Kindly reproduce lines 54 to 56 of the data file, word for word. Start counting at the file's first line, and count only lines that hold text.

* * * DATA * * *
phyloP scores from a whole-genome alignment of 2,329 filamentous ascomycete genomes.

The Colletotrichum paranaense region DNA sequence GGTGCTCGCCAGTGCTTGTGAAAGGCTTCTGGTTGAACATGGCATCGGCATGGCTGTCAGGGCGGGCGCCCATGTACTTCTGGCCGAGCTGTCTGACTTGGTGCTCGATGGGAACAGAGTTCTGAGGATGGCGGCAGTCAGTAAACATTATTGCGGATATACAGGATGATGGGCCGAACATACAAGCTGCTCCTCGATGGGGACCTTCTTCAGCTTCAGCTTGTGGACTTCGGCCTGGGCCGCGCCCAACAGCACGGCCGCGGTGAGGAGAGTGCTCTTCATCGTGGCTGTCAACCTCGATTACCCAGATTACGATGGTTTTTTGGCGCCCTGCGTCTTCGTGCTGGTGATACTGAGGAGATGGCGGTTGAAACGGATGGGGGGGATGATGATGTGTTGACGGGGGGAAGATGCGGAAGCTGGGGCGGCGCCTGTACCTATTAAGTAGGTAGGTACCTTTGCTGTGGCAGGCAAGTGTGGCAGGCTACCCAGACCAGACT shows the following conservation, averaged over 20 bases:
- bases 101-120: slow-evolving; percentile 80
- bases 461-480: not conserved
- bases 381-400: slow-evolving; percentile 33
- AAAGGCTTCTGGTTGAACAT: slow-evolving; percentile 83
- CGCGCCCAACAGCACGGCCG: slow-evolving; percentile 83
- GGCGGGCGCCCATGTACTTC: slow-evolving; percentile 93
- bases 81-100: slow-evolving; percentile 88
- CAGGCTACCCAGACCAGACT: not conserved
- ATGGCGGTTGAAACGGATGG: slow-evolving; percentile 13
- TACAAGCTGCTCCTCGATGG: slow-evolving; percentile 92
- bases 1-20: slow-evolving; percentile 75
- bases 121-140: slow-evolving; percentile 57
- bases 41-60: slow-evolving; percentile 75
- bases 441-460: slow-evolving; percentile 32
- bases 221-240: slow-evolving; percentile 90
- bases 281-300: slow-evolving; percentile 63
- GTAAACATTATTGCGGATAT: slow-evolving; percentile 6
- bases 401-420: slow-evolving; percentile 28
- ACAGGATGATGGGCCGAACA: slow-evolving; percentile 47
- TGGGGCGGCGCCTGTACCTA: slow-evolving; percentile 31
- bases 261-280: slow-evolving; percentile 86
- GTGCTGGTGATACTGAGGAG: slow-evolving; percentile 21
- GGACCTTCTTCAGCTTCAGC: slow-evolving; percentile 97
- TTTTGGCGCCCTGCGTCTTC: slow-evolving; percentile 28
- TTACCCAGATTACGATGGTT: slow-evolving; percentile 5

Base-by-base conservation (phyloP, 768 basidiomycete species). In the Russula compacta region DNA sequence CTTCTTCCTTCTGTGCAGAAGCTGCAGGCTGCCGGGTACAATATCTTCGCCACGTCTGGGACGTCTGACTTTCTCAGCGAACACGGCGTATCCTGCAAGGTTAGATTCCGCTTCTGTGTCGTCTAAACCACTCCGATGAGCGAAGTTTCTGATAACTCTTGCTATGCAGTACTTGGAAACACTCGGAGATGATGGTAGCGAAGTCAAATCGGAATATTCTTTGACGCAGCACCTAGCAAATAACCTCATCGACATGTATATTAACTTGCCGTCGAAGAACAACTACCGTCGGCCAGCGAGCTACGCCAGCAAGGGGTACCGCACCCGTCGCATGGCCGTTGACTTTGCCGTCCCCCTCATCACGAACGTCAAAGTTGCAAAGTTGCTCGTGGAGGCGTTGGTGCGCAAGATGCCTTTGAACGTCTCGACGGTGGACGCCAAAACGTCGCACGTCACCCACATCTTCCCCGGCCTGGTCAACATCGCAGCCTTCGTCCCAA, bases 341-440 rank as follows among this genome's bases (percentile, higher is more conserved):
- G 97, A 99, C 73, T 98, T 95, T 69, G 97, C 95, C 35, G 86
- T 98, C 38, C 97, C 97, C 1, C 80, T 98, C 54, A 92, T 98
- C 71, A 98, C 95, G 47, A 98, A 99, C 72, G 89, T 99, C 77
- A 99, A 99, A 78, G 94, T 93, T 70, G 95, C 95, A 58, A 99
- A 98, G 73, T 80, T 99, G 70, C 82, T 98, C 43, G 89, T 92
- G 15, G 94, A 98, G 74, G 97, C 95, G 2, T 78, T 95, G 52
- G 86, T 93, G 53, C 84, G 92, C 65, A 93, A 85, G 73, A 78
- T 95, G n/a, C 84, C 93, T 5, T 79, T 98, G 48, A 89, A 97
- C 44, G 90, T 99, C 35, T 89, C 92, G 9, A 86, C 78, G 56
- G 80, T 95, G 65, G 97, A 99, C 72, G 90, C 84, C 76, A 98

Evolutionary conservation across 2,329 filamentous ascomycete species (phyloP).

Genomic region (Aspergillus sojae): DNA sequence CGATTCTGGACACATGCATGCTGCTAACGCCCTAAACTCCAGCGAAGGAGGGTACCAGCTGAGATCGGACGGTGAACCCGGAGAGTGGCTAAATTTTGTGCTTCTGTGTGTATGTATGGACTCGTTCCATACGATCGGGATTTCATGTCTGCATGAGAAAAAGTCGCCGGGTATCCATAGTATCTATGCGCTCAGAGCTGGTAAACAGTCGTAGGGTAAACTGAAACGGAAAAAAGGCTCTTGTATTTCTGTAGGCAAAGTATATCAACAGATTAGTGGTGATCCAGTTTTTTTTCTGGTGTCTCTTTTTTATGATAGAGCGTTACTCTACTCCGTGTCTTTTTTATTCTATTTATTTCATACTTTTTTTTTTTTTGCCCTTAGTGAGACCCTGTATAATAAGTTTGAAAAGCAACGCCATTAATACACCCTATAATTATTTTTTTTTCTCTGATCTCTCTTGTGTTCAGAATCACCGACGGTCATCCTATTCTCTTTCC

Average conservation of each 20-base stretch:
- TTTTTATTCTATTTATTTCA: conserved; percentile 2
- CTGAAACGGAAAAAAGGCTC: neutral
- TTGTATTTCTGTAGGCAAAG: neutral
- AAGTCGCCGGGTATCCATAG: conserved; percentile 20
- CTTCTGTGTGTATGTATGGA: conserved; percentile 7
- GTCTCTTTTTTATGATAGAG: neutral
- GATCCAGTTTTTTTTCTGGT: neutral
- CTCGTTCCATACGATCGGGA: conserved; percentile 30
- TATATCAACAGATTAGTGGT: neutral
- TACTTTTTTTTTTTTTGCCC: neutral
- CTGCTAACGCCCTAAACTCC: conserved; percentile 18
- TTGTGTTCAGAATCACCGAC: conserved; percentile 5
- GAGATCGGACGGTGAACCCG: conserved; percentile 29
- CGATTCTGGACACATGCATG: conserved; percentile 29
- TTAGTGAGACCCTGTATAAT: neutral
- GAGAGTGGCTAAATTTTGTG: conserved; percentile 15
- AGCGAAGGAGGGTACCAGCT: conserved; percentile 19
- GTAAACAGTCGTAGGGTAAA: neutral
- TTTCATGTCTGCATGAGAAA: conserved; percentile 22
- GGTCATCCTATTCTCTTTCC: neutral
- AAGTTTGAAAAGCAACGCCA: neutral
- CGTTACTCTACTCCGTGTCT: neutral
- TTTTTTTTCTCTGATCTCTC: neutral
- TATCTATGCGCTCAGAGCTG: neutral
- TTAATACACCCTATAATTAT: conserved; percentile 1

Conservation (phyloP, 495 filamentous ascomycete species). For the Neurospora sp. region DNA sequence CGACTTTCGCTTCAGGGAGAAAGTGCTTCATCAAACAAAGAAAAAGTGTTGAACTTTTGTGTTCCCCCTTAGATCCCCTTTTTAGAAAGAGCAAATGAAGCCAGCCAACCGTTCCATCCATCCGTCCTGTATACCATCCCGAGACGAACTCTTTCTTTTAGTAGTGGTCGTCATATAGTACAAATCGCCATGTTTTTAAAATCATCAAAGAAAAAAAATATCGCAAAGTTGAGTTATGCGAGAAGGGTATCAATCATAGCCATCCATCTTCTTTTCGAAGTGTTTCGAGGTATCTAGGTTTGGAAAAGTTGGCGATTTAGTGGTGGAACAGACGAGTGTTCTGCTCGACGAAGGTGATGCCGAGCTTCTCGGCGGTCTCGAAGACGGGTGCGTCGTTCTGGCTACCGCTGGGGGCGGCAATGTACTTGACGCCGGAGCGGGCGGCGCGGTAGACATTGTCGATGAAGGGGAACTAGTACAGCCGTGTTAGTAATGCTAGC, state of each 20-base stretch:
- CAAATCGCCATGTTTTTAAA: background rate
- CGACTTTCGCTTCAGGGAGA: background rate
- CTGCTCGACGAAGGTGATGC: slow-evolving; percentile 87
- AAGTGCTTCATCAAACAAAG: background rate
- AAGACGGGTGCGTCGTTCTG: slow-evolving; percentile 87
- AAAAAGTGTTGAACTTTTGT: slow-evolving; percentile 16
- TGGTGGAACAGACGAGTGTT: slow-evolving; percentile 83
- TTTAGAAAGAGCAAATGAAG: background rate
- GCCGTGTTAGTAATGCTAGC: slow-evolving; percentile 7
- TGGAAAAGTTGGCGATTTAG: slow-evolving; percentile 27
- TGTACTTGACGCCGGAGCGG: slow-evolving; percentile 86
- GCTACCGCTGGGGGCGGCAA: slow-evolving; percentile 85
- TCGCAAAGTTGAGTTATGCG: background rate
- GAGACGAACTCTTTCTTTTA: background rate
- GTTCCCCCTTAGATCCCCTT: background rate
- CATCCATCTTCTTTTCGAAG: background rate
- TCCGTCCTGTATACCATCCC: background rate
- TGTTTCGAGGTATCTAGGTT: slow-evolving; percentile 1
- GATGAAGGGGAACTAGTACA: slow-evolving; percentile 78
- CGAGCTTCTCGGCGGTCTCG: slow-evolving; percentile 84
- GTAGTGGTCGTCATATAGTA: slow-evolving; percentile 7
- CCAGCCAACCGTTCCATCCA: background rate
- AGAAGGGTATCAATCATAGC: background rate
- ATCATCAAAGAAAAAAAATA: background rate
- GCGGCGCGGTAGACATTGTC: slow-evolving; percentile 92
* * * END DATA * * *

- GAGATCGGACGGTGAACCCG: conserved; percentile 29
- CGATTCTGGACACATGCATG: conserved; percentile 29
- TTAGTGAGACCCTGTATAAT: neutral